The Characteristics Of Winning Bond FundsAdvisor Perspectives
This article originally appeared on ETF.COM here.
The U.S. bond market is one of the largest in the world, with managers controlling more than $2 trillion in assets. Given its size, an important question is identifying active bond fund managers that add value.
Q1 hedge fund letters, conference, scoops etc, Also read Lear Capital: Financial Products You Should Avoid?
Markus Natter, Martin Rohleder, Dominik Schulte and Marco Wilkens contribute to the literature on the performance of actively managed bond funds with their study, Bond Mutual Funds and Complex Investments, which was published in the October 2017 issue of the Journal of Asset Management.
Using a database of nearly 1,000 bond funds, and covering the period 1999 through 2014, the authors analyzed the effects that complex instruments such as derivatives, restricted securities, short selling, leverage and security lending have on the performance and risk characteristics of bond mutual funds.
How the use of complex investments impacts returns is especially important because the authors write that more than 49% of bond funds use derivatives of some kind, compared to only 36% of equity funds.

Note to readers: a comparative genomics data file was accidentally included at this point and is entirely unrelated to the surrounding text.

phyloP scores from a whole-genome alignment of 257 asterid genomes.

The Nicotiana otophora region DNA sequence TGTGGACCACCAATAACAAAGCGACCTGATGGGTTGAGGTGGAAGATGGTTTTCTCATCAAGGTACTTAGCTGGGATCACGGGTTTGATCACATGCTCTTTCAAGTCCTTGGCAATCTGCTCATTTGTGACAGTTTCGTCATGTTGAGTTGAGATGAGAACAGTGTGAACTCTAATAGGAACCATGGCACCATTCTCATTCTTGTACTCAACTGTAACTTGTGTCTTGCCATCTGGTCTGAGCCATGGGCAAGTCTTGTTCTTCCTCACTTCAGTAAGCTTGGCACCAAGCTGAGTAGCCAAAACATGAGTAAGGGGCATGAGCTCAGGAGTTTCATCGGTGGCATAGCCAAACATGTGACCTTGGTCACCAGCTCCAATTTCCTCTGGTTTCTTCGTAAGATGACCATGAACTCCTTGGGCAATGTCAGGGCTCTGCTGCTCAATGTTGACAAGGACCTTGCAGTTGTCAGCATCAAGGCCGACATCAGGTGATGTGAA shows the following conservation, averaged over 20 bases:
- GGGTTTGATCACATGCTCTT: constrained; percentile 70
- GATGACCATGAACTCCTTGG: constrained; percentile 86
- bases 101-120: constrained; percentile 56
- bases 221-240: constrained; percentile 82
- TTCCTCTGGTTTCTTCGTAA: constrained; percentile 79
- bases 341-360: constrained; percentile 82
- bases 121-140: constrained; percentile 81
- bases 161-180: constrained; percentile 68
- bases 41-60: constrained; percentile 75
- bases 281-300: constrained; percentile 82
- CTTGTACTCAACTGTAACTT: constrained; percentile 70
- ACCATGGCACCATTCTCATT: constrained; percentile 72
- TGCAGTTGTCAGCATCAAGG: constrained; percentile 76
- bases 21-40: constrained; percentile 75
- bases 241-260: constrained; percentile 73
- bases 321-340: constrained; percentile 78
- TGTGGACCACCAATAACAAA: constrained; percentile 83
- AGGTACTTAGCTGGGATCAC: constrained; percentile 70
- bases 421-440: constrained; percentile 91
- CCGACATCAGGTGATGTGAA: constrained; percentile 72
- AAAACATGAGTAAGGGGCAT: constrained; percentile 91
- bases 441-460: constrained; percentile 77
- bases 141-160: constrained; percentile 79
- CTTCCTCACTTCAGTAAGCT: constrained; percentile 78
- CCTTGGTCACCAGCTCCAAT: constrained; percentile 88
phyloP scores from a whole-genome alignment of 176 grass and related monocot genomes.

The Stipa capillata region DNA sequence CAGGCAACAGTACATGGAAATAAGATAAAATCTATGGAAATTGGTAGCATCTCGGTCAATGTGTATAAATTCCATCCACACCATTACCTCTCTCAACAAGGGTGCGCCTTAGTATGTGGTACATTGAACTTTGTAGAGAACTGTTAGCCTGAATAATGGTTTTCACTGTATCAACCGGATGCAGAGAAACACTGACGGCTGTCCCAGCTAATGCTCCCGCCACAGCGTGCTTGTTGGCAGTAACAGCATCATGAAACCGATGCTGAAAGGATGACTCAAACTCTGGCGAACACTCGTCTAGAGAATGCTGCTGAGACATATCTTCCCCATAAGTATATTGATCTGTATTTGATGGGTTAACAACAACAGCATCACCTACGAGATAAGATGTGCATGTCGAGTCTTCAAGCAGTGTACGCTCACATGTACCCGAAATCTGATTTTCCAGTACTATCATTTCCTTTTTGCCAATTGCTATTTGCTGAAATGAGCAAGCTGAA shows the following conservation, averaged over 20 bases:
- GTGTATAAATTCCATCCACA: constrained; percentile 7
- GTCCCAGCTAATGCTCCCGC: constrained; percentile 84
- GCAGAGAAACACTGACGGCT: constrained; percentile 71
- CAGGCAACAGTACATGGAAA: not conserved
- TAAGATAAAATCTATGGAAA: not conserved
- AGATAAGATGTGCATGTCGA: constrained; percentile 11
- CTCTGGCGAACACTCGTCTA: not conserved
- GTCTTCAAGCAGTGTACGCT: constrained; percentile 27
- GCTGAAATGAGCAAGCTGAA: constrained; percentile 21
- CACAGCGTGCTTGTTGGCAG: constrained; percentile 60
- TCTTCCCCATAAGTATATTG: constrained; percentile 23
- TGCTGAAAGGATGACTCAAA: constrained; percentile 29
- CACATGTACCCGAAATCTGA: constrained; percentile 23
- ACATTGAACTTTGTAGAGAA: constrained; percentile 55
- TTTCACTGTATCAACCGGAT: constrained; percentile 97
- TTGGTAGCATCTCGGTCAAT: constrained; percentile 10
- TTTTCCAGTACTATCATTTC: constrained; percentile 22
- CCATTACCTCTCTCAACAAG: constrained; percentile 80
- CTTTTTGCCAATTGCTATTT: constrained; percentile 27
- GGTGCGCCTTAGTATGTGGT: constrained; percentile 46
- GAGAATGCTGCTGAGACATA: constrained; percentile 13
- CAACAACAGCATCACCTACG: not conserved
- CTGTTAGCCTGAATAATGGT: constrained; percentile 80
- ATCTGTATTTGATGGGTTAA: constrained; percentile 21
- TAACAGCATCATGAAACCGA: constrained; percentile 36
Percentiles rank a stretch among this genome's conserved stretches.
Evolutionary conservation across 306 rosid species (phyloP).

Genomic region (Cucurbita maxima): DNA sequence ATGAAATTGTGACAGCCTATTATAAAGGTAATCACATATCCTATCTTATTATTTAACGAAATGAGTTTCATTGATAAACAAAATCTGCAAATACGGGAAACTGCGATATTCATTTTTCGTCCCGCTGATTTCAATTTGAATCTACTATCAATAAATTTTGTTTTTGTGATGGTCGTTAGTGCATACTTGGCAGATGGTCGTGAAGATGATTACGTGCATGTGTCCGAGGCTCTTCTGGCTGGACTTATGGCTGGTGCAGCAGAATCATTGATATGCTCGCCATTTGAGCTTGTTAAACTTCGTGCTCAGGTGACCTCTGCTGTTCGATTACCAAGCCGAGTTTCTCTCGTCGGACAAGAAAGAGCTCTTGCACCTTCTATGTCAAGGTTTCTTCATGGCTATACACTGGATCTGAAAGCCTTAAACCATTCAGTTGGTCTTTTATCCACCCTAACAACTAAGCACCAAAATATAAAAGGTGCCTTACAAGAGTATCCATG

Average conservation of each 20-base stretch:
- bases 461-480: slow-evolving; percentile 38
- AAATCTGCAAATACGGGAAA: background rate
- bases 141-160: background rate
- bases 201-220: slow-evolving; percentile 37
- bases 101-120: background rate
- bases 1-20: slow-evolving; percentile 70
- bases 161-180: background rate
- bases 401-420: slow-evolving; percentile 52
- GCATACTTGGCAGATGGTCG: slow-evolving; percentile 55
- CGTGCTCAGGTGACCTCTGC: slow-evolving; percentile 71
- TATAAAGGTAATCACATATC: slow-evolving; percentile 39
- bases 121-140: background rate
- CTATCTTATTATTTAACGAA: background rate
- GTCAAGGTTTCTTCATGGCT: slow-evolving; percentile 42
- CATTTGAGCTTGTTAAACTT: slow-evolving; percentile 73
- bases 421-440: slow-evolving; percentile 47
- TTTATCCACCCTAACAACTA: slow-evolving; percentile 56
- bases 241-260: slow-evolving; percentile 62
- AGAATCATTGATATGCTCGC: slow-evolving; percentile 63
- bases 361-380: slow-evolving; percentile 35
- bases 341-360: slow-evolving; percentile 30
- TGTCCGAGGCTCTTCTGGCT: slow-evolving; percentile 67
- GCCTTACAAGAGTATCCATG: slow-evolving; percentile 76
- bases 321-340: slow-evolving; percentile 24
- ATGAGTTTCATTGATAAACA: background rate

The difference is even more dramatic for futures, with almost 47% of bond funds using them compared to just 23% of equity funds. In addition, 36% of bond funds use leverage of some kind, 15% through short selling, compared to only 7% of equity funds.
It’s not hard to understand why active bond fund managers would turn to complex instruments – they have to find some way to overcome the burden of their average 0.83% average expense ratio (versus about 0.05-0.25% for the typical passively managed fund). But to what degree are they successful?
Following is a summary of the authors’ findings:
- Overall, complex investment permissions and engagement do not have a signiﬁcant impact on performance. Specifically, leverage instruments, borrowing, margin purchases and short selling do not lead to any differences in performance.
- While the average gross alpha of the bond funds studied was 0.39% per year, net-of-fee alphas were -0.41% per year.
- Bond funds employ interest rate futures (IRFs) to raise their average portfolio duration and thus increase their exposure to changes in interest rates. In other words, they employ IRFs to speculate on changes in interest rates. However, IRFs negatively affect fund performance, leading to risk-adjusted underperformance on the part of IRF users (relative to nonusers) by an economically meaningful 54 basis points per year. Returns were adjusted for exposure to term, default, optionality (such as in mortgage-related securities) and equity (such as in convertible bonds) risks. The results are statistically significant at the 1% confidence level.
Read the full article here by Larry Swedroe, Advisor Perspectives
LEAVE A COMMENT
You must be logged in to post a comment.